Some recent science stuff that I liked

Some recent science stuff that I liked December 11, 2018


A Hubble Mars photo
Frosty white water ice clouds and swirling orange dust storms above a vivid rusty landscape reveal Mars as a dynamic planet in this sharpest view ever obtained by an Earth-based telescope. The Earth-orbiting Hubble telescope snapped this picture at a time when Mars was approximately 43 million miles (68 million km) from Earth – its closest approach to our planet since 1988. Hubble can see details as small as 10 miles (16 km) across. Especially striking is the large amount of seasonal dust storm activity seen in this image. One large storm system is churning high above the northern polar cap [top of image], and a smaller dust storm cloud can be seen nearby. Another large duststorm is spilling out of the giant Hellas impact basin in the Southern Hemisphere [lower right]. Acknowledgements: J. Bell (Cornell U.), P. James (U. Toledo), M. Wolff (Space Science Institute), A. Lubenow (STScI), J. Neubert (MIT/Cornell)

“InSight takes its first selfie on Mars”


“Hear the ‘sound’ of wind on Mars”




From roughly the same area where I was two or three weeks ago, this is potentially good news for those who are concerned about the seemingly shaky future of the world’s coral reefs:


“Nearly 200 Great Barrier Reef coral species also live in the deep sea: The unexpected coral bounty means deep reefs have a richer biodiversity than thought”


This is really quite amazing, and, although it’s not actually related to the item above, I include it here because — rather like me — it connects the ideas of life and being deep:


“Scientists Estimate the Amount of Deep Life on Earth”




Some satellite news:


“A NASA Probe Launched in 1977 Just Entered Interstellar Space”


“NASA’s OSIRIS-REx finds signs of water on the asteroid Bennu: The craft will spend 2019 scoping out the best spot to grab a handful of space rock dust”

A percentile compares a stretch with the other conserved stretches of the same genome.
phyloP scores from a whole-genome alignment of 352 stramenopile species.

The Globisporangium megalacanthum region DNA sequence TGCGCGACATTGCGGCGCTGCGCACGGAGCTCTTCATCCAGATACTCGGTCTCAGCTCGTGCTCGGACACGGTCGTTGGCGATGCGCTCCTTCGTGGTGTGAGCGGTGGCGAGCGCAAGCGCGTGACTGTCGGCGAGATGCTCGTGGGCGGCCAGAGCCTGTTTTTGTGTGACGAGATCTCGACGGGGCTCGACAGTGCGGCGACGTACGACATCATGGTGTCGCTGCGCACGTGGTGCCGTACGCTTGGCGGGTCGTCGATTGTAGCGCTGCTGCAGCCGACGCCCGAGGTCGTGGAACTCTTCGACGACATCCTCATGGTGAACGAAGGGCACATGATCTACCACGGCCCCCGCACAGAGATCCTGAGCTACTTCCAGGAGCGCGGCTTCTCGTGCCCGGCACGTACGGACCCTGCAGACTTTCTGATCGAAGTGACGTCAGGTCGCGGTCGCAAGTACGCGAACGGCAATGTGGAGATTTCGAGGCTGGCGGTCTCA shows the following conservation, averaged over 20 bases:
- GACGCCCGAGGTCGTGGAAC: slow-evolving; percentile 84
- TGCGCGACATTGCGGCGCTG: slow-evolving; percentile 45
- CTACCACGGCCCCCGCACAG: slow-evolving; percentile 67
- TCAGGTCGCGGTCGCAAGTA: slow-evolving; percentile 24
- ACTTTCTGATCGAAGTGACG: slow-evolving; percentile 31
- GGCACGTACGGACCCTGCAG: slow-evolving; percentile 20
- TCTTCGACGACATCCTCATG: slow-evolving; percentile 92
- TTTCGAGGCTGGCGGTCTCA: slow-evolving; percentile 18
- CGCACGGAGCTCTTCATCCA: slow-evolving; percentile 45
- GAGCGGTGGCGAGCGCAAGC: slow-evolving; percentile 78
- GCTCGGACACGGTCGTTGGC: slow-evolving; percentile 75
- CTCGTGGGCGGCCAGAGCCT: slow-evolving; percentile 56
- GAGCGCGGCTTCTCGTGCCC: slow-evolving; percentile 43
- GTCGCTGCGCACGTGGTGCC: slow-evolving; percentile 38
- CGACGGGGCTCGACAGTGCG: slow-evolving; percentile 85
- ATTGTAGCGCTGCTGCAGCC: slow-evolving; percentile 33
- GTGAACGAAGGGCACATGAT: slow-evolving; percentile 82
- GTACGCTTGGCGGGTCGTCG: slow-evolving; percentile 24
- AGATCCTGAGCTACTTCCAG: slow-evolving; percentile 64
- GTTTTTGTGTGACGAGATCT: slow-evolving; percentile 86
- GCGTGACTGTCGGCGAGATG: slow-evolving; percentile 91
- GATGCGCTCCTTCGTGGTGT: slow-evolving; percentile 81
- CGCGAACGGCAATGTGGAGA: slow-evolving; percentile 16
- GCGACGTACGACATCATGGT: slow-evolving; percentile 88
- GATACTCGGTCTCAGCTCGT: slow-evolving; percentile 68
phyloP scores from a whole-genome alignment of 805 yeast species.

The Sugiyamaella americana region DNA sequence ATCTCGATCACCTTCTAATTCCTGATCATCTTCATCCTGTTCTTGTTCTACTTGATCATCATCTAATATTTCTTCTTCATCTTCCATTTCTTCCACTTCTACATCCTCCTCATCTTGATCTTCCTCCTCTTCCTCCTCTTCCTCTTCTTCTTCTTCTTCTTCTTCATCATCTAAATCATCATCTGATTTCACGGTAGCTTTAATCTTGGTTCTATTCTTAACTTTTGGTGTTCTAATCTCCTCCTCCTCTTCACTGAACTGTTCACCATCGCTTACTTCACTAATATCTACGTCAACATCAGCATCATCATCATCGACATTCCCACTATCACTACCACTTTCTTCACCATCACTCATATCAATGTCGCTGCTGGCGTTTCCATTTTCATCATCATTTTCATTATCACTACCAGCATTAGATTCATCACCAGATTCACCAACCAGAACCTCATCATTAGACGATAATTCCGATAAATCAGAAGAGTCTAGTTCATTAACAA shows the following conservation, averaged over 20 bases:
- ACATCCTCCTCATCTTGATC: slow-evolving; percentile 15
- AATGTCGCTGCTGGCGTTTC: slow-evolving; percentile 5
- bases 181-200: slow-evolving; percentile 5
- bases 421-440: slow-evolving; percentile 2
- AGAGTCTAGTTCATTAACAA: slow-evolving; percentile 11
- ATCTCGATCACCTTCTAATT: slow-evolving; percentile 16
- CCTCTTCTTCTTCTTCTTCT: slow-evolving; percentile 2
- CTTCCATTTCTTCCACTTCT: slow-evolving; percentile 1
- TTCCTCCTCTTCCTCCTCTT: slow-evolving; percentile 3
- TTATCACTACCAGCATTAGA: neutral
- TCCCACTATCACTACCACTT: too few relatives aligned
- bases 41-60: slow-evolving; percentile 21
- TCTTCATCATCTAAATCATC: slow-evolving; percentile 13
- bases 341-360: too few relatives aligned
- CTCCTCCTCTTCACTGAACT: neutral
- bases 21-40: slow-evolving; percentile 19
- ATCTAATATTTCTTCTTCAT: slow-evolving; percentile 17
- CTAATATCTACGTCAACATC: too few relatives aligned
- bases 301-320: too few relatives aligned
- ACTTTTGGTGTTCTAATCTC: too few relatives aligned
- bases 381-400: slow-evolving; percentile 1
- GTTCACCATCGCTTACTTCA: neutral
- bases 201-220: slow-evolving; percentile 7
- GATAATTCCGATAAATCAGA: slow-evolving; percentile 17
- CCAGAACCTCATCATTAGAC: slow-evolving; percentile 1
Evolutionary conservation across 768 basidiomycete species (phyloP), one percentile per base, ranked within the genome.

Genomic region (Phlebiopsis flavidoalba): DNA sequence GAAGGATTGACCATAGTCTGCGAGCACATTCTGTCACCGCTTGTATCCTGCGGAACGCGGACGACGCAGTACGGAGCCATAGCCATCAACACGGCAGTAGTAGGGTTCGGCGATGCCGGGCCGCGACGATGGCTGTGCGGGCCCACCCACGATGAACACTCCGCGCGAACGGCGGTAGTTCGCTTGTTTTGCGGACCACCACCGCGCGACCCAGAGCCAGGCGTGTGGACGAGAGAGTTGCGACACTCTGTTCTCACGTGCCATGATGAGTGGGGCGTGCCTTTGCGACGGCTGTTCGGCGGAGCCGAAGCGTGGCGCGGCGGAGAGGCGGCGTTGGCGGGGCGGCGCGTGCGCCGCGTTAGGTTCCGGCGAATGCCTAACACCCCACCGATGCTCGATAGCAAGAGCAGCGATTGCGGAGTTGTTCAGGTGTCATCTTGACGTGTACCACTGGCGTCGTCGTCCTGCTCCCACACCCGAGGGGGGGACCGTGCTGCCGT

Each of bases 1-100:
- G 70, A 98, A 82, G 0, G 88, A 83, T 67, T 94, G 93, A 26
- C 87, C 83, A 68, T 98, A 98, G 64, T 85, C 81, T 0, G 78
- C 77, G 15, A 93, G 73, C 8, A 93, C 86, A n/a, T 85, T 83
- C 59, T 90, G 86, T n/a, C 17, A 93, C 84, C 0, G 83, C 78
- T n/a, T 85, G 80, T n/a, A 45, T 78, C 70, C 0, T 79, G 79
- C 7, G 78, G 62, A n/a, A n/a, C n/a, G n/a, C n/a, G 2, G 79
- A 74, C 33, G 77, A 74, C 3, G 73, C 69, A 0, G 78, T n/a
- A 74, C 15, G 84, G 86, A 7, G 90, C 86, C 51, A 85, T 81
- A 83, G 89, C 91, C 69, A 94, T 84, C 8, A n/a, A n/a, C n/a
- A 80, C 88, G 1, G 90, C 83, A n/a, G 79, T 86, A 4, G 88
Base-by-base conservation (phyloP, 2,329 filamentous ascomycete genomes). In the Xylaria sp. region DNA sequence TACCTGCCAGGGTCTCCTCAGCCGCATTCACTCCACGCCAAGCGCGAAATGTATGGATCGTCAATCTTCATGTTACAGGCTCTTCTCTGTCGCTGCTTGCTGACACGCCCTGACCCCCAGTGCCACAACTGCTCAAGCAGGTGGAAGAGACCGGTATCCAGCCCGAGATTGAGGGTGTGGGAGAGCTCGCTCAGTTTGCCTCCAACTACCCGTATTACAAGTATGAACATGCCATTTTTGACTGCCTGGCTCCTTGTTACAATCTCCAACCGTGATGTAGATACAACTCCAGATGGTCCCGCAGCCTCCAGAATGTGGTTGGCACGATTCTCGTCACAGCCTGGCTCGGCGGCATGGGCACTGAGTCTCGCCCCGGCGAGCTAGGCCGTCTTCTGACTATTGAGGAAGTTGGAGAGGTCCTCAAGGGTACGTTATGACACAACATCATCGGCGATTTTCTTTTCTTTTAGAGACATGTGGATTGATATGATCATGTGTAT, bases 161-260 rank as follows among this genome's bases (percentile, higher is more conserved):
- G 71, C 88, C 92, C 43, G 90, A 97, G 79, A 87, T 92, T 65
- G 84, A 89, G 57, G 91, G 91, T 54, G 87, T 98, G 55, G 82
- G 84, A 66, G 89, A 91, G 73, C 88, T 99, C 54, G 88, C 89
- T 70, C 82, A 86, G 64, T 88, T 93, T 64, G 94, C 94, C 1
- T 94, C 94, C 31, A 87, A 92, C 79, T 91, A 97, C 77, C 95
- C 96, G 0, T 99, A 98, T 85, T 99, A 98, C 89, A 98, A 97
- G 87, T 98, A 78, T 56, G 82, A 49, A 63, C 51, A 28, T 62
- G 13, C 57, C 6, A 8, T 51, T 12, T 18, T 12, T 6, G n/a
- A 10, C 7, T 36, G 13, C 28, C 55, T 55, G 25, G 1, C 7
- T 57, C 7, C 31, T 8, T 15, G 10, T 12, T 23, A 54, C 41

“A satellite screw-up reaffirms Einstein’s theory of gravity: Incorrect orbits let scientists test how clocks change speed in a gravitational field”




Some news from the fascinating world of vulcanology:


“Volcanic eruptions that depleted ocean oxygen may have set off the Great Dying: Asphyxiation killed off a lot of marine species 252 million years ago”


“Here’s what was surprising about Kilauea’s 3-month-long eruption: Scientists have learned new things about how craters collapse and life rebounds under the sea”




In other interesting science news:


“Psychology Is Still Fixated on WEIRD People”


I’ve never knowingly spoken with a genuine flat-earther.  I wonder how common they actually are.


“How to Talk to a Flat-Earther”


“I’m willing to bet there’s a decent chance,” says Ohio State University astrophysicist Paul Sutter, “that at least one person you know doesn’t believe that the Earth is curved.”


Really?  I mean, I suppose that it’s not impossible.  But I would be surprised.


However, I’ve spoken with people who reason (on other subjects) very much in the manner of Sutter’s “flat-earthers.”



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